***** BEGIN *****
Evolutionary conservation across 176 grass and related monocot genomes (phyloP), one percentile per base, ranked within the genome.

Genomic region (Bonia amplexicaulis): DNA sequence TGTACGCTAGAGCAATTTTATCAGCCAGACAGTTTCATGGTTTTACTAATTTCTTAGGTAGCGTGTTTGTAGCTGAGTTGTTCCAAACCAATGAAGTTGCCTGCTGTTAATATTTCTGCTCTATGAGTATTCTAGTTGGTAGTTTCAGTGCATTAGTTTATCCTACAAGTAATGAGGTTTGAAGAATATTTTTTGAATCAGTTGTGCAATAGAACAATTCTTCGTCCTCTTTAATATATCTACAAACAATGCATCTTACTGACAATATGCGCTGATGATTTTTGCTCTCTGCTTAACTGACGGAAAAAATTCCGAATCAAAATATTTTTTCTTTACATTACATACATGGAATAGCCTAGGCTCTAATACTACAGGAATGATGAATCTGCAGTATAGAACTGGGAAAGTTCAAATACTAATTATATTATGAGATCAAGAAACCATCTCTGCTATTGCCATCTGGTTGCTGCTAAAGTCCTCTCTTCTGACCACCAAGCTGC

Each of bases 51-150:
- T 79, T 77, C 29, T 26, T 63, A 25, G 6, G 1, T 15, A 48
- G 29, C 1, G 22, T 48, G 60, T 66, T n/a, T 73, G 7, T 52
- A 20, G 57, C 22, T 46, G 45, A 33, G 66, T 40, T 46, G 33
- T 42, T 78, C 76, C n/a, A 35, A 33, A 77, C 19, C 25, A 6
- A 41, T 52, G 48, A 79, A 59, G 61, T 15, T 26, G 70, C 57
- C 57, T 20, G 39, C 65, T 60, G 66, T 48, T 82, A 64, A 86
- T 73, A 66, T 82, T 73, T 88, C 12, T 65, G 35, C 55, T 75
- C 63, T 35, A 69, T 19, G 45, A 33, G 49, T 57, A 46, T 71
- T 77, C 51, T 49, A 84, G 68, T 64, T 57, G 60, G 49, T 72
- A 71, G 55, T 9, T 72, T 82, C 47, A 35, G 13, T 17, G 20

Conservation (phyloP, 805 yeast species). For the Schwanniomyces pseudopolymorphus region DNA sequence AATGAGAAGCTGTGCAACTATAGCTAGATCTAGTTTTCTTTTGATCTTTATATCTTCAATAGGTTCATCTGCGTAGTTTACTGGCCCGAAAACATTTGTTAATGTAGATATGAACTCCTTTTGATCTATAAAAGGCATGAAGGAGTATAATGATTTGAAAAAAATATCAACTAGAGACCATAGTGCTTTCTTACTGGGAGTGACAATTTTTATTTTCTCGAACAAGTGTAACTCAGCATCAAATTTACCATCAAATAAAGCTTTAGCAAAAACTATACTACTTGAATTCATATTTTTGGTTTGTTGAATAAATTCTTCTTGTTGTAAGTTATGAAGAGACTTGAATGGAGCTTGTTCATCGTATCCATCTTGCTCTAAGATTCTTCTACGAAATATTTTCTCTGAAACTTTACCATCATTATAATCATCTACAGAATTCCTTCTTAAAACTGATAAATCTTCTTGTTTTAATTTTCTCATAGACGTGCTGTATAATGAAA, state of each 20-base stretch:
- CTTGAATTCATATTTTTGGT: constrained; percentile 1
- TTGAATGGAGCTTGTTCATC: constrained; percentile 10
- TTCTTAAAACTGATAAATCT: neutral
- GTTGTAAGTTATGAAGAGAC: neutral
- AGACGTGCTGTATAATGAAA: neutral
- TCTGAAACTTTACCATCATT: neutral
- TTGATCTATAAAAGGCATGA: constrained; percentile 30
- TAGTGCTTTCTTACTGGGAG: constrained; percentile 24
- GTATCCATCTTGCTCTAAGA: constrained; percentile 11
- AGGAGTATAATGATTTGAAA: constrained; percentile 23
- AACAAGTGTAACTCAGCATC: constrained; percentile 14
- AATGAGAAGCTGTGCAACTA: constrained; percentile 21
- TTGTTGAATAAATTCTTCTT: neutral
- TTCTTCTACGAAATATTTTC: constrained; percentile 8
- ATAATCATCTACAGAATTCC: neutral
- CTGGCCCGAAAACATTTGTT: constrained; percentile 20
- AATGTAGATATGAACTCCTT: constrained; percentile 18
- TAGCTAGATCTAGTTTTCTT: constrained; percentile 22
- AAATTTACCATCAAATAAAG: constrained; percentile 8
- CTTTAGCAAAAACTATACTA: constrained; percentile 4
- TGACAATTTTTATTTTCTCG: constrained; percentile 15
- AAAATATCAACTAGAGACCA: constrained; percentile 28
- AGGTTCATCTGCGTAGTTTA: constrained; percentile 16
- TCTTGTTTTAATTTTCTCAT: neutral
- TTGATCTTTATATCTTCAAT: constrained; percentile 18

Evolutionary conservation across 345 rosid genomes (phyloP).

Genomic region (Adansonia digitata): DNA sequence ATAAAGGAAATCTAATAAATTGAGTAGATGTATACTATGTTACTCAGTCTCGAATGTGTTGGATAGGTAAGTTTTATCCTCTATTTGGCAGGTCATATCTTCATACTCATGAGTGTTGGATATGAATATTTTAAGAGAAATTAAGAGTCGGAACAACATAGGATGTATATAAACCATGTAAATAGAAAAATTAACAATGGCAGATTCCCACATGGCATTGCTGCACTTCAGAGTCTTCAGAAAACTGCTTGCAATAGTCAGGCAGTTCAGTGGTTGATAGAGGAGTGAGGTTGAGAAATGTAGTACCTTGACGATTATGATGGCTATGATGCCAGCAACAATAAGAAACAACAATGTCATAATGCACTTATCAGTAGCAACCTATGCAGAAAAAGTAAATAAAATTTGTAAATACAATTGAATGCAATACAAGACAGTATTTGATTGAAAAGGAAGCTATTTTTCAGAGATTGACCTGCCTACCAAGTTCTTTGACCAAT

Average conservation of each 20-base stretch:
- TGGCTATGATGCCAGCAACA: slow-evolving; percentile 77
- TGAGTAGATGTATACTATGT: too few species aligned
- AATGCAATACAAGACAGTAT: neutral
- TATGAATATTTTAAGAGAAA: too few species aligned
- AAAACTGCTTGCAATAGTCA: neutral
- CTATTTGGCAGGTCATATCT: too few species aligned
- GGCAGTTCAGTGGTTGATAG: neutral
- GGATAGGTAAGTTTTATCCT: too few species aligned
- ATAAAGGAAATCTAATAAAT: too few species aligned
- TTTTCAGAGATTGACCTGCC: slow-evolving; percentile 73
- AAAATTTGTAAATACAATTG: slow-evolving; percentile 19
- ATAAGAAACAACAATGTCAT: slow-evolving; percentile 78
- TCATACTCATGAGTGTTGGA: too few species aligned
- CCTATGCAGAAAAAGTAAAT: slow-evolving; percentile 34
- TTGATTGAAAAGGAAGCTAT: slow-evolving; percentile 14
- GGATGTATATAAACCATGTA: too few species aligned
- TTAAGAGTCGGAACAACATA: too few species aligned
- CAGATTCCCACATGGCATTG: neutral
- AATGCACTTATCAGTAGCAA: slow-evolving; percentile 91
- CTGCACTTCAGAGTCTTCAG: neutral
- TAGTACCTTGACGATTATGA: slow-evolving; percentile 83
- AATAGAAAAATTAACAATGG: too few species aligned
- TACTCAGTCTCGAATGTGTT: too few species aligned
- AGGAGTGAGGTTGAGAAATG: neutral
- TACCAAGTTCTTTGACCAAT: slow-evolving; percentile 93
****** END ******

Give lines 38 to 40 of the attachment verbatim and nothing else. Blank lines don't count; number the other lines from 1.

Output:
- TCTTGTTTTAATTTTCTCAT: neutral
- TTGATCTTTATATCTTCAAT: constrained; percentile 18

Evolutionary conservation across 345 rosid genomes (phyloP).